Metro Weekly

Greek Love

A gay Greek myth fuels the band Hercules and Love Affair

In one Greek myth, Hercules is overcome with emotion at permanently losing the young Hylas to nymphs. The question is: Was Hercules Hylas’s father, or his daddy — as in lover?

Andy Butler contends it was the latter. “[Hercules] had very deep love affairs with a number of men, Hylas in particular,” says the gay Butler, an avid student of Greek mythology since he was a toddler.

Hercules and Love Affair
Hercules and Love Affair
(Photo by Jimmy Edgar)

For the past four years, Butler has adopted and adapted the gay Greek tale as his own, through his neo-disco/house band Hercules and Love Affair.

Butler coined the name in part to reflect the band’s focus on addressing ”this whole notion of vulnerability and authenticity — Hercules was the strongest man at the mercy of his emotion.” Lyrically, the band tends to focus on ”coming to terms with your identity as marginalized people.”

Butler has been writing music since he was a child in Denver, but he didn’t think to form a band until his friend, queer singer Antony Hegarty, suggested he do so. Antony, of Antony and the Johnsons, gave Butler’s band a boost by singing nearly half of the songs on its 2008 critically heralded, self-titled debut.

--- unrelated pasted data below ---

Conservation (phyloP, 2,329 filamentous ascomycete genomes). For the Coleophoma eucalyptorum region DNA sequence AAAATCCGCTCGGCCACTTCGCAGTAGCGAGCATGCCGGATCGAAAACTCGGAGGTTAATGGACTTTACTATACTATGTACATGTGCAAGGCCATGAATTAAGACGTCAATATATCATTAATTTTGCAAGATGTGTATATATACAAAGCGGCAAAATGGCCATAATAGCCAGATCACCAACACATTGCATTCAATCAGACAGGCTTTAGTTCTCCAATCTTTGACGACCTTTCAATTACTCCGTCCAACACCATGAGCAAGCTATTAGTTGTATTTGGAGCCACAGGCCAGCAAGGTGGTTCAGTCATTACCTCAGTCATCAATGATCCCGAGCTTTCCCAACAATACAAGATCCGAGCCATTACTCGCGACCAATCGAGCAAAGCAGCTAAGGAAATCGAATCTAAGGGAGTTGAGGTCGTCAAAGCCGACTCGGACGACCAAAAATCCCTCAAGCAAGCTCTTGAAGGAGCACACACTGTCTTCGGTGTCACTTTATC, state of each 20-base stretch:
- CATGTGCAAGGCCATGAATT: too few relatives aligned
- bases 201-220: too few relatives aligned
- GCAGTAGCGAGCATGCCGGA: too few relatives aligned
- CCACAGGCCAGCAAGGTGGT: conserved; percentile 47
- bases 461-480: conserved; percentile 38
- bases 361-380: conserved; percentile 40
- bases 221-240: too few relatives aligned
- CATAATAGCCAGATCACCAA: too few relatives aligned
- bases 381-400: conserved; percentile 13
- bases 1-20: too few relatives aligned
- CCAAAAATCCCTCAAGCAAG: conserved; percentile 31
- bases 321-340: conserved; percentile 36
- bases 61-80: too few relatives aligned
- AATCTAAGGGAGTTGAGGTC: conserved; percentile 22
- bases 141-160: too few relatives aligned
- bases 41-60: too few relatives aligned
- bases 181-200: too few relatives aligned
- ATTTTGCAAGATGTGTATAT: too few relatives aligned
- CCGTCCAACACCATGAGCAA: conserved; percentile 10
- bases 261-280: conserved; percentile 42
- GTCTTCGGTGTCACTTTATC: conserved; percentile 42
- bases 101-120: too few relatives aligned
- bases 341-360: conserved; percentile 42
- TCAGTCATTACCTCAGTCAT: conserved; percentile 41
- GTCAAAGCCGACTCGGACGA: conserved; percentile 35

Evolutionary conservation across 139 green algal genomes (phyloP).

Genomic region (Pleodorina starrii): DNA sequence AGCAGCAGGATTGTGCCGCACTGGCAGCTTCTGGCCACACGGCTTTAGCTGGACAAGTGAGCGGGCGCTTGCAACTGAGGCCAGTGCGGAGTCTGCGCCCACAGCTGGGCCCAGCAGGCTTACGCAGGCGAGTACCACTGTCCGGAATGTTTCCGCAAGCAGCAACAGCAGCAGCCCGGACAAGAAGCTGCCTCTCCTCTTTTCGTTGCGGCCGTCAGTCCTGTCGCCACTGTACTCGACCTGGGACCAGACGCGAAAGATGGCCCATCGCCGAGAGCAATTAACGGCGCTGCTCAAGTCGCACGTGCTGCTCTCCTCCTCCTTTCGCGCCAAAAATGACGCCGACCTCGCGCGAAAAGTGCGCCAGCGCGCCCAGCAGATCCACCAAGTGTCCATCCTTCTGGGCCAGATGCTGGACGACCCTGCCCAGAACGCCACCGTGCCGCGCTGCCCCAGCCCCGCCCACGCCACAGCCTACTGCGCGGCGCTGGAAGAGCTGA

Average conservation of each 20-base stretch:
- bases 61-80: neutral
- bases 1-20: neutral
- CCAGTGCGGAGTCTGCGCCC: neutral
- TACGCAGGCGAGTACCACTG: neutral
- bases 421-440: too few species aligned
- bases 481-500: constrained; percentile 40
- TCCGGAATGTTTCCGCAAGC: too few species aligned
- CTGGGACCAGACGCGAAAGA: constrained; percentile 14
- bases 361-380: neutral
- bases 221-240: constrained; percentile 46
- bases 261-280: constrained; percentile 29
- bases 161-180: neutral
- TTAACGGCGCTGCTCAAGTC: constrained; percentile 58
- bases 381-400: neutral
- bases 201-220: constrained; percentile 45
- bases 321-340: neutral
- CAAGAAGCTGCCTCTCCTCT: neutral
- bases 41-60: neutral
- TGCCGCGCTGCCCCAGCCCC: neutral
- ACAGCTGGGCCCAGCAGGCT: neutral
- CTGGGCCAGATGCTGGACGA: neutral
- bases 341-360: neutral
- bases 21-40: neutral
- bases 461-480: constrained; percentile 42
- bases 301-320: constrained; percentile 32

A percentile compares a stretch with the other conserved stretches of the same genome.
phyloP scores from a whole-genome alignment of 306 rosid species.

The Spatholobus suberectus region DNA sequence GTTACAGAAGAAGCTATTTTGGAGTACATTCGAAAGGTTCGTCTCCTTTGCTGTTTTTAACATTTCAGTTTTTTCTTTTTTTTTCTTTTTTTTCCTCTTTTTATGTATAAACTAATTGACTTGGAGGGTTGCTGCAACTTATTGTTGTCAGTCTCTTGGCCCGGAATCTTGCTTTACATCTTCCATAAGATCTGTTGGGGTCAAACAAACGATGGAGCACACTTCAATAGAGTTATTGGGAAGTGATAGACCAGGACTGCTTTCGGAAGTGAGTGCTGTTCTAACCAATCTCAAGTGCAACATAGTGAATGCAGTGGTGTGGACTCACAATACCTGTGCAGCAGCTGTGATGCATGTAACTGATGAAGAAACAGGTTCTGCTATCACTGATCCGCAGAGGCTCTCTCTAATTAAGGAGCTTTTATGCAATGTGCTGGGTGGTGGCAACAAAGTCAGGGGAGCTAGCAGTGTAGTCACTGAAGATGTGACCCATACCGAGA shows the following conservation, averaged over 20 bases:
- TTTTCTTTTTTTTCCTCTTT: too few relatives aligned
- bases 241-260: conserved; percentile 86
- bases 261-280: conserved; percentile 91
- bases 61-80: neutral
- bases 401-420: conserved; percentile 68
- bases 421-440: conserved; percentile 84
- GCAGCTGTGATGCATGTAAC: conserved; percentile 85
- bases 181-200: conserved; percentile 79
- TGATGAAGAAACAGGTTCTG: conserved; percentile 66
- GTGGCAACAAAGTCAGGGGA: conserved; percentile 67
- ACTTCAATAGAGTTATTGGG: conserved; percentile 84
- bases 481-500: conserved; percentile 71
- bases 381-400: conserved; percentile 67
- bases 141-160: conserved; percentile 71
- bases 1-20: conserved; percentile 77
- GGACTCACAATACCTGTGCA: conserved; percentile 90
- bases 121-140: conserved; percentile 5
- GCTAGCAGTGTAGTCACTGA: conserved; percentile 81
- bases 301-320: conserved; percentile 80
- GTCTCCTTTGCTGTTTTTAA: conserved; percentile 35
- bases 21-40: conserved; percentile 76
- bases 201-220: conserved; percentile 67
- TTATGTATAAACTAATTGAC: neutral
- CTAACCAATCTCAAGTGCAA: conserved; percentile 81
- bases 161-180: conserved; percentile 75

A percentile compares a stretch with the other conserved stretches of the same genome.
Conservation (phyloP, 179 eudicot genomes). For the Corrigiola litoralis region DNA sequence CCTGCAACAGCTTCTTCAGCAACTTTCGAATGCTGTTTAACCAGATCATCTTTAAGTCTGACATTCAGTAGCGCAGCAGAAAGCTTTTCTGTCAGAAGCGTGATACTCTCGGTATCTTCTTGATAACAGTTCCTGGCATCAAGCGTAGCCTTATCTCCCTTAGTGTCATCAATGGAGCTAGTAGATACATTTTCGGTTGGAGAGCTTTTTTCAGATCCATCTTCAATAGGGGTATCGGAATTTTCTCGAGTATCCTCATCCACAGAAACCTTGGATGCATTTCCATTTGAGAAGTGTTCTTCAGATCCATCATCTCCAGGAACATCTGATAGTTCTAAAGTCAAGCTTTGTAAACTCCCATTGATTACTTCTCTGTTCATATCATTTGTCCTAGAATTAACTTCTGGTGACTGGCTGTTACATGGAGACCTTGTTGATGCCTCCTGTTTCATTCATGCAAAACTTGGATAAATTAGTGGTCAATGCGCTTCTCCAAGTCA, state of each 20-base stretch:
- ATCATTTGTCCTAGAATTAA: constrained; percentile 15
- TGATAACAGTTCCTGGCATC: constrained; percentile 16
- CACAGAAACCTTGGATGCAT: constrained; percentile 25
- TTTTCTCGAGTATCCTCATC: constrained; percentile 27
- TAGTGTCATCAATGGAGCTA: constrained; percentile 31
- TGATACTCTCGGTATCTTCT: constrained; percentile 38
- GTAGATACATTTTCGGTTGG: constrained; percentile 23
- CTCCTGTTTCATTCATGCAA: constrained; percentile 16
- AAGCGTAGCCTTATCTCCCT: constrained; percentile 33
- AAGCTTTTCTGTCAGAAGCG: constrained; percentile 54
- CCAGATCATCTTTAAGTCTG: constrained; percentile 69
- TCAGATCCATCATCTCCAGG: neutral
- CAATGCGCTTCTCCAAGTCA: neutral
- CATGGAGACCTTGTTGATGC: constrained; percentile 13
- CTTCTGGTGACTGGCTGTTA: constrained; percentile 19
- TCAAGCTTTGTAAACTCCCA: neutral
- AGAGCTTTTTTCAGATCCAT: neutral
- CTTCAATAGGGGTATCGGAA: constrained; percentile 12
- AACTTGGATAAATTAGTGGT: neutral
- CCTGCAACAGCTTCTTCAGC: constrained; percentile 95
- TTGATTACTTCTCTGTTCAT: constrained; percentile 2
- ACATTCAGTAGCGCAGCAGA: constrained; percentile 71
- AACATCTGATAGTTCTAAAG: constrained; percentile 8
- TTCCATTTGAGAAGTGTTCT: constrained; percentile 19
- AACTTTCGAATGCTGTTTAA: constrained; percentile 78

For the band’s sophomore set, Blue Songs, Butler and lead bandmate Kim Ann Foxman decided to enlist other guests, including gay singer Kele Okereke of Bloc Party. The new set, due in the U.S. next week, ”is a clubbier sound,” Butler says, with ”a little bit more of an edge” from techno and house.

”It’s funny,” says Butler, ”everything I studied in university I apply to what I do.” Butler concentrated on musical composition at New York’s Sarah Lawrence College, but he also explored modern dance, gender studies, even art history.

”I guess I’m proof that a liberal arts degree can manifest into something quite specific and real.” — Doug Rule

Hercules and Love Affair performs as part of the electronic music festival IDentity on Thursday, Aug. 18. Doors at 1 p.m. Jiffy Lube Live, 7800 Cellar Door Drive, Bristow, Va. Tickets are $50 to $400. Call 703-754-6400 or visit

Doug Rule covers the arts, theater, music, food, nightlife and culture as contributing editor for Metro Weekly.